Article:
When the first edition of the Doctrine and Covenants was published in 1835 it portrayed God the Father as a personage of spirit whereas Jesus Christ was portrayed as a personage of tabernacle, or one having a physical body. Yet the official LDS First Vision story portrays the Father as a physical Being. (Link)
- Personages seen by Joseph—
A list of known personages who appeared to the Prophet Joseph Smith or who were seen by him in vision. (Link)
- Brigham Young and the First Vision—
Critics claim either that Brigham never taught about the First Vision, or that he taught that the Lord did not appear to Joseph. Both claims are false. (Link)
- Moroni's visit (summary) (Link)
- Joseph Smith's early conception of God (Link)
- Personages who appeared to Joseph Smith (Link)
- Swedenborg and three degrees of glory (Link)
Characteristics of God
Does the Book of Mormon refute Joseph Smith on the nature of God? Critics point out that the Book of Mormon never says God was once a mortal. In fact, it teaches that God was always God. Take for instance Moroni 8:18. It says God is "unchangeable from all eternity to all eternity." Joseph Smith, however, taught, "We have imagined and supposed that God was God from all eternity, I will refute that idea, and take away the veil so that you may see." (Link)
- Was God once a sinner?—
If God was once like us, do Mormons believe that God was once a sinner? (Link)
Critics attack the LDS doctrine of God the Father and Jesus Christ being corporeal beings—i.e., having physical bodies. They claim that this doctrine is not Biblical. (Link)
- Elohim and Jehovah—
Some critics assert that Elohim, Jehovah, Adonai and other similar Old Testament Hebrew names for deity are simply different titles which emphasize different attributes of the "one true God." In support of this criticism, they cite Old Testament scriptures that speak of "the LORD [Jehovah] thy God [Elohim]" (e.g., Deuteronomy 4:2; 4:35; 6:4) as proof that these are different titles for the same God. (Link)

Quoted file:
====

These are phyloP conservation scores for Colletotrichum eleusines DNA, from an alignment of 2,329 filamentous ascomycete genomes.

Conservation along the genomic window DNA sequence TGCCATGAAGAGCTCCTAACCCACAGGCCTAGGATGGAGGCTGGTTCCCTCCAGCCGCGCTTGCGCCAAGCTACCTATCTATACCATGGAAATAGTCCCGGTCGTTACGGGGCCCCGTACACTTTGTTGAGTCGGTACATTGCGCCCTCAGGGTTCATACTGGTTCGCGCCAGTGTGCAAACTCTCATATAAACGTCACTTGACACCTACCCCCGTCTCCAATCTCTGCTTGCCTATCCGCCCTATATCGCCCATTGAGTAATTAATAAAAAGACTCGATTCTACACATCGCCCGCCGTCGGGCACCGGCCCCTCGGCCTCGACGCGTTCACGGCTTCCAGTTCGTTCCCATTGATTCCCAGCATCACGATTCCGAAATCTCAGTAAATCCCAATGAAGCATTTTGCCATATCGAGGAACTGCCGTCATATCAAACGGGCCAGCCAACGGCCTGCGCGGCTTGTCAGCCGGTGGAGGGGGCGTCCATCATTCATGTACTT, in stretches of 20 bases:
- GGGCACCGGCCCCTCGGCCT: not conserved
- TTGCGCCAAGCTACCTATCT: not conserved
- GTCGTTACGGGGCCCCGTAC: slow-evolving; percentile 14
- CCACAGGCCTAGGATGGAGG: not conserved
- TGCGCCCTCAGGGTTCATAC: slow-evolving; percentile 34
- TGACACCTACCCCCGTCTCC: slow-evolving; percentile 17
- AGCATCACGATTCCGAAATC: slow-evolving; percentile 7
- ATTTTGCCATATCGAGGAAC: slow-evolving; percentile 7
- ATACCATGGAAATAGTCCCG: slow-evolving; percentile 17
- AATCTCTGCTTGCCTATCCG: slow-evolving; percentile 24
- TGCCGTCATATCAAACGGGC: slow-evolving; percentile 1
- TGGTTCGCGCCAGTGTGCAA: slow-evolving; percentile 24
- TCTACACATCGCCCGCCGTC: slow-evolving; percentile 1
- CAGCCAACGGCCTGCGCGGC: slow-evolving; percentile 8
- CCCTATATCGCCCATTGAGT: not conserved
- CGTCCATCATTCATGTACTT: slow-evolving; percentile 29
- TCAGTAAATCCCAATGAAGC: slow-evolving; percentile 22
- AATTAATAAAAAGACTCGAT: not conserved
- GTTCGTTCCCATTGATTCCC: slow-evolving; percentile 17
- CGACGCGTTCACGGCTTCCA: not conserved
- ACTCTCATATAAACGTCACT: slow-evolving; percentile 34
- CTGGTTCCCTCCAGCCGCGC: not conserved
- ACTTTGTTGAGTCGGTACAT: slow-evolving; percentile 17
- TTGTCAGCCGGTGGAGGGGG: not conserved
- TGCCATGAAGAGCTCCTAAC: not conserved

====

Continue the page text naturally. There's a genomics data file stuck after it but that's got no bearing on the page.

Most Latter-day Saints hold to unlimited foreknowledge. This has been the traditional view of most Christians since the post-New Testament period, and it is one doctrine that Joseph Smith didn't seem to question, as there are no revelations that address it. Indeed, it appears that most LDS leaders and scholars simply haven't questioned its veracity. (Link)
- "God is a man"—
Critics object to the LDS position that God has a physical body and human form by quoting scripture which says that "God is not a man" (e.g. Numbers 23:19, 1 Samuel 15:29, Hosea 11:9). (Link)
- God is a Spirit?—
Critics object to the LDS position that God has a physical body by quoting John 4:24: "God is a Spirit: and they that worship him must worship him in spirit and in truth." (Link)
- Lecture of Faith 5 teaches the Father is "a personage of spirit"—Lectures on Faith, which used to be part of the Doctrine and Covenants, teach that God is a spirit. Joseph Smith's later teachings contradict this. More generally, critics argue that Joseph Smith taught an essentially "trinitarian" view of the Godhead until the mid 1830s, thus proving the Joseph was "making it up" as he went along. (Link)
- Hinckley downplaying the King Follett Discourse—
Critics claim that, in an effort to appear more "mainline" Christian, the Church is downplaying the importance of some doctrines taught late in Joseph Smith's lifetime. Prominent among these is the doctrine of human deification. To bolster their argument, critics usually quote from a 1997 Time magazine interview with President Gordon B. Hinckley: "I don't know that we teach it. I don't know that we emphasize it ... I understand the philosophical background behind it, but I don't know a lot about it, and I don't think others know a lot about it." Critics have claimed that this means that President Hinckley has admitted to altering LDS doctrine, or discarding a teaching from the past. (Link)
- "Celestial sex"—
Critics claim that Latter-day Saints believe in a practice called "Celestial sex," and that this is the manner in which "spirit children" are formed. (Link)
Early teachings about God in the Book of Mormon, from Joseph Smith, and among Church members
- Joseph Smith's early conception of God—
Critics claim that Joseph Smith initially taught standard Nicene trinitarianism. The early documents tell a different story, however. (Link)
- Modalism in the Book of Mormon?—
Critics claim that the Book of Mormon teaches the trinitarian heresy of modalism or Sabellianism. This reading misinterprets some Book of Mormon verses, and ignores Book of Mormon texts which clearly contradict this reading. (Link)